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Rapid recovery rhinoplasty: One surgeon’s technique

Article-Rapid recovery rhinoplasty: One surgeon’s technique

Park Avenue facial plastic surgeon Norman J. Pastorek, M.D., has performed some 7,000 rhinoplasties using an endonasal approach that he says isn’t traditionally taught in residencies. Yet, his technique, which he documents fully on a patient in this video, rivals traditional open rhinoplasty in outcomes, without the long, potentially painful, recovery.

“Some surgeons think the open approach is the only way you should do rhinoplasty. As a teaching tool, I did the video to show that endonasal rhinoplasty is still very much alive,” Dr. Pastorek says. “It’s still an excellent technique. You can get gorgeous results. I like it because the patient looks good right away and, especially in New York, people want to have things done surgically and go back to looking really good right away.”

Dr. Pastorek tells Cosmetic Surgery Times that he uses the endonasal approach almost exclusively because there are no limits to what he can achieve using the closed technique. He says one indication for open rhinoplasty is the patient who needs an autogenous rib graft. 

In the video, he uses endonasal rhinoplasty to address an under projection of the nasal tip, remove a bony hump and correct a deviated septum. He begins by excising the cephalic margin of the lower lateral cartilage. After removal of the cartilaginous and bony hump, correction of the deviated septum and completion of lateral and medial osteotomies, he shares an important aspect of his technique, placement of the dome-binding suture. He explains how he uses the suture’s placement to achieve three goals, according to the video: reformation of the lower lateral cartilage, from convex to slightly concave; an increase in tip projection and dome symmetry.

Dr. Pastoerk illustrates how the excision of a triangle of the anterior caudal margin allows the tip to rotate upward. The dome-binding suture alone, according to Dr. Pastorek, may not achieve adequate projection. As a result, he also places a cartilage strut through a mid-columella incision.

In This Article

Local vs General Aesthetic

Rapid Recovery Nuances

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Local vs General Aesthetic

Dr. Pastorek uses local anesthesia and intravenous analgesia in 95% of his endonasal rhinoplasty cases. Most surgeons, he says, have their patients go under with a general anesthetic because they believe it minimizes the risks of bleeding, choking and breathing problems.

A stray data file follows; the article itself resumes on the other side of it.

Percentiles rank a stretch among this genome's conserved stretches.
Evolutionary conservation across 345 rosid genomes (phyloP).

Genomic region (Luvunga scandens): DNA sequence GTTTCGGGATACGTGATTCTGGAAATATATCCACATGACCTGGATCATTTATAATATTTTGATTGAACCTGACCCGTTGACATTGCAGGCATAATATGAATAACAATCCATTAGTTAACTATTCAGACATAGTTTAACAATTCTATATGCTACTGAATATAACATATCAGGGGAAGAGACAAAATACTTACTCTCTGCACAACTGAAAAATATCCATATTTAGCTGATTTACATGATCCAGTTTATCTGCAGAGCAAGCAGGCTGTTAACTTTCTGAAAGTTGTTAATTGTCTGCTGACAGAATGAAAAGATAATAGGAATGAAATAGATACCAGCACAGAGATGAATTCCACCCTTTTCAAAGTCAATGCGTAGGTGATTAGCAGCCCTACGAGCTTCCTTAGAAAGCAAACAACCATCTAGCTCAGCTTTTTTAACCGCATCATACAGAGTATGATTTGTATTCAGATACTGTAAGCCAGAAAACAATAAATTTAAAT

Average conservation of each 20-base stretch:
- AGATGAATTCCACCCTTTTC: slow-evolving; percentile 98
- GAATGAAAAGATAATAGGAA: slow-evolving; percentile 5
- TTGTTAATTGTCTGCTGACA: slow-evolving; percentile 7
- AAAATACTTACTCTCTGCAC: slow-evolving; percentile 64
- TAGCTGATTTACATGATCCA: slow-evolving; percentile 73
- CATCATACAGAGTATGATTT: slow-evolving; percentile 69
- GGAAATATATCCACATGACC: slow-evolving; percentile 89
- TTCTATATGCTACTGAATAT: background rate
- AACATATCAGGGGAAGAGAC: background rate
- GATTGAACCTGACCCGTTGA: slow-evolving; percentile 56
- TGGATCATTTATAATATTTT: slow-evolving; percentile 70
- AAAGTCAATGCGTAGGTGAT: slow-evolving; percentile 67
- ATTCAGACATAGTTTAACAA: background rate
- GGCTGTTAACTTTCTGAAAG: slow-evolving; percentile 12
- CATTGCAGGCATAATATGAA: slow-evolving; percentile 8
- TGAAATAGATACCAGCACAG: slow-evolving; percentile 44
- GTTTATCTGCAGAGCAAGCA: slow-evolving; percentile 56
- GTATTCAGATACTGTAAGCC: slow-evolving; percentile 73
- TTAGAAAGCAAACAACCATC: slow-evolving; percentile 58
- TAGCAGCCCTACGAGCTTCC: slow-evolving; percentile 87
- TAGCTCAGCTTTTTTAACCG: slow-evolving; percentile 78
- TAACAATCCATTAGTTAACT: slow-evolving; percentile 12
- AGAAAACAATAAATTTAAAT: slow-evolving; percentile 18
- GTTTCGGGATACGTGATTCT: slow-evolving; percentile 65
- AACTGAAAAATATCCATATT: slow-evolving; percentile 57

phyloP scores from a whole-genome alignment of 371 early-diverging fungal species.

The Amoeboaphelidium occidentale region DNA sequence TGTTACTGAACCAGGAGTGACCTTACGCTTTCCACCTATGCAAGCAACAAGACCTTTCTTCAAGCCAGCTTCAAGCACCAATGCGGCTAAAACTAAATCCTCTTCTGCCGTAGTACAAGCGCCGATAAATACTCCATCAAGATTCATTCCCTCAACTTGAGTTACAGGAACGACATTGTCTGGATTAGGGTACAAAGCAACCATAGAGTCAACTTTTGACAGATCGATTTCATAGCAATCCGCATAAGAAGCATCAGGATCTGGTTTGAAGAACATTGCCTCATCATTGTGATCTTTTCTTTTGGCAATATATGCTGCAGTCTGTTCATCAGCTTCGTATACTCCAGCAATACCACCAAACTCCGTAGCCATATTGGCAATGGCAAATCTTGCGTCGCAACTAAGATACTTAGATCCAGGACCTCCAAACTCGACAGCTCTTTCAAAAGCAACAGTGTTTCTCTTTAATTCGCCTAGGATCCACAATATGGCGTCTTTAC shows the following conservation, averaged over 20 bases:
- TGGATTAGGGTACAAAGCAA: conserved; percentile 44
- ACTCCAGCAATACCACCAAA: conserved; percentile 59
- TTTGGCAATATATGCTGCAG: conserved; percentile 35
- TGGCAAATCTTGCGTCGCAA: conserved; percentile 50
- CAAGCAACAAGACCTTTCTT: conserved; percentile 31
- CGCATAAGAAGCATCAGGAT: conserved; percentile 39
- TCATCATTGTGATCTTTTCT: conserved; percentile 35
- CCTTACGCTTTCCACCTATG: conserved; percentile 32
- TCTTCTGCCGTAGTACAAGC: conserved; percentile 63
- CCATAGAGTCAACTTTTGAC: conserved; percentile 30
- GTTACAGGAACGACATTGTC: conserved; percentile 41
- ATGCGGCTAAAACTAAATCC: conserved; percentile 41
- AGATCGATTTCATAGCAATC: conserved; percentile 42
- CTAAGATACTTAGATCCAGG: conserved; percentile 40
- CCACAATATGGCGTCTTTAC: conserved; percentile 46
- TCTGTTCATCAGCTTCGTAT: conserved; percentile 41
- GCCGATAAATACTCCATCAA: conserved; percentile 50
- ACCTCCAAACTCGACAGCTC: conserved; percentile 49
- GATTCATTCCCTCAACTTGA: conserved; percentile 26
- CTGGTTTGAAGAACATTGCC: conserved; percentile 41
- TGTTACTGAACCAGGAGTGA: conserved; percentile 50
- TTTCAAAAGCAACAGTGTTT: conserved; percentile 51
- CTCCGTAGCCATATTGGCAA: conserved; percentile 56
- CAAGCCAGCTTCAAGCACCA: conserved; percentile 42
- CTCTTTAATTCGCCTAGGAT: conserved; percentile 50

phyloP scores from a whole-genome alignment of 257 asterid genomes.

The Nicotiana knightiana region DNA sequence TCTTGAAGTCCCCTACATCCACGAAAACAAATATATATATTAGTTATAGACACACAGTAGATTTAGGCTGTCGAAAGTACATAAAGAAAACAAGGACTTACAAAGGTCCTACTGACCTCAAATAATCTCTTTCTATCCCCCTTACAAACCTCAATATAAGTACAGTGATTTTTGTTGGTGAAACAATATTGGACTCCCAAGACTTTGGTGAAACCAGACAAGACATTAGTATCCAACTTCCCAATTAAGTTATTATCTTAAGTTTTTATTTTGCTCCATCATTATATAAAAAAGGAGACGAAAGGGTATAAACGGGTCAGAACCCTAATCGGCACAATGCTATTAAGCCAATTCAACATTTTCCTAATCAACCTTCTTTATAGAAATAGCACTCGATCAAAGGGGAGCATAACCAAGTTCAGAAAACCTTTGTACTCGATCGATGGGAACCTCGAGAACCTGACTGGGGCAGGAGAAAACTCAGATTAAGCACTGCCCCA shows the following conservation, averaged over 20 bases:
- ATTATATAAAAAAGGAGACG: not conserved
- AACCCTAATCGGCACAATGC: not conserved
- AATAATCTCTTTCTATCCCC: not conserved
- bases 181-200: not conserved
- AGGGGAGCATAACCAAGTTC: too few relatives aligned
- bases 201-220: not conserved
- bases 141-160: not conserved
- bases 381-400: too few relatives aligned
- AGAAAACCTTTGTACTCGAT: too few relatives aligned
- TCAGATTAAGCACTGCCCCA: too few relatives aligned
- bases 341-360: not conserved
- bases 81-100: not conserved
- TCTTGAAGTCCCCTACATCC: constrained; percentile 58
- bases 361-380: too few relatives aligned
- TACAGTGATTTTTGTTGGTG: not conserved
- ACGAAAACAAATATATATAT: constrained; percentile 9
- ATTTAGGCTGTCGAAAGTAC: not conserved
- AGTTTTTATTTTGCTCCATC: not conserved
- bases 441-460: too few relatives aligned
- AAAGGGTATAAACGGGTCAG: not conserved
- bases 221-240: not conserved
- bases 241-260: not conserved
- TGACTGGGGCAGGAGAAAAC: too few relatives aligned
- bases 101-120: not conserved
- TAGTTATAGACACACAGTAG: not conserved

He disagrees. With minimal intravenous analgesia and gentle anesthesia using acupressure techniques at the time of injection, he says he can do an entire operation with 4 mL of local anesthesia injected.

“I can see everything very clearly and all through the operation, if I sense the patient needs a little more intravenous analgesia, I just take a look at the anesthesiologist and give a little more,” he says.

Patients have some consciousness, but don't feel pain or discomfort and have little memory of the procedure. They are able to move to a mobile lounge chair from the operating table, recover for about an hour and then go home.

Dr. Pastorek says he performed four endonasal rhinoplasty cases the day before the interview with Cosmetic Surgery Times.

“I called them all last night. There was no bleeding, and they felt fine and had no pain. So, it’s actually a really nice experience,” he says. "I can't explain why they don't have much pain, but eight out 10 of my rhinoplasty patients do take any pain medication.”

Rapid Recovery Nuances


Rapid Recovery Nuances

Dr. Pastorek uses a light-wave frequency technology, with a 660 nm red light, after removing patients’ splints to speed healing. For patients he suspects might bleed or bruise, he has them use Arnica montana three or four times after surgery, the day of and the day following surgery. He doesn’t use Arnica montana prior to surgery because he says that he has found the homeopathic remedy can cause bleeding when used before surgery.

Take a look at the video again. Dr. Pastorek shows his rhinoplasty patient six days postop. She has no signs of bruising.

Dr. Pastorek says he doesn’t proselytize his approach to endonasal rhinoplasty or the use of local anesthesia. Rather, he made the video to share his technique and experience with fellow surgeons and patients. Patients, he says, have embraced the video and don’t seem uncomfortable with its content.

“I think the open technique is still popular among surgeons today because many have been told that they can see better with the incision across the columella and with the skin lifted up. What I tried to show in that video is that I looked at everything. I looked at the cartilage from below; I looked at the top of the nose. You can see everything in the same way that you can with the nose open, but it cuts down tremendously on the swelling, edema and ecchymosis. Postoperatively, people can get back to their lives quickly,” Dr. Pastorek says.

Watch the Video


Watch the Video

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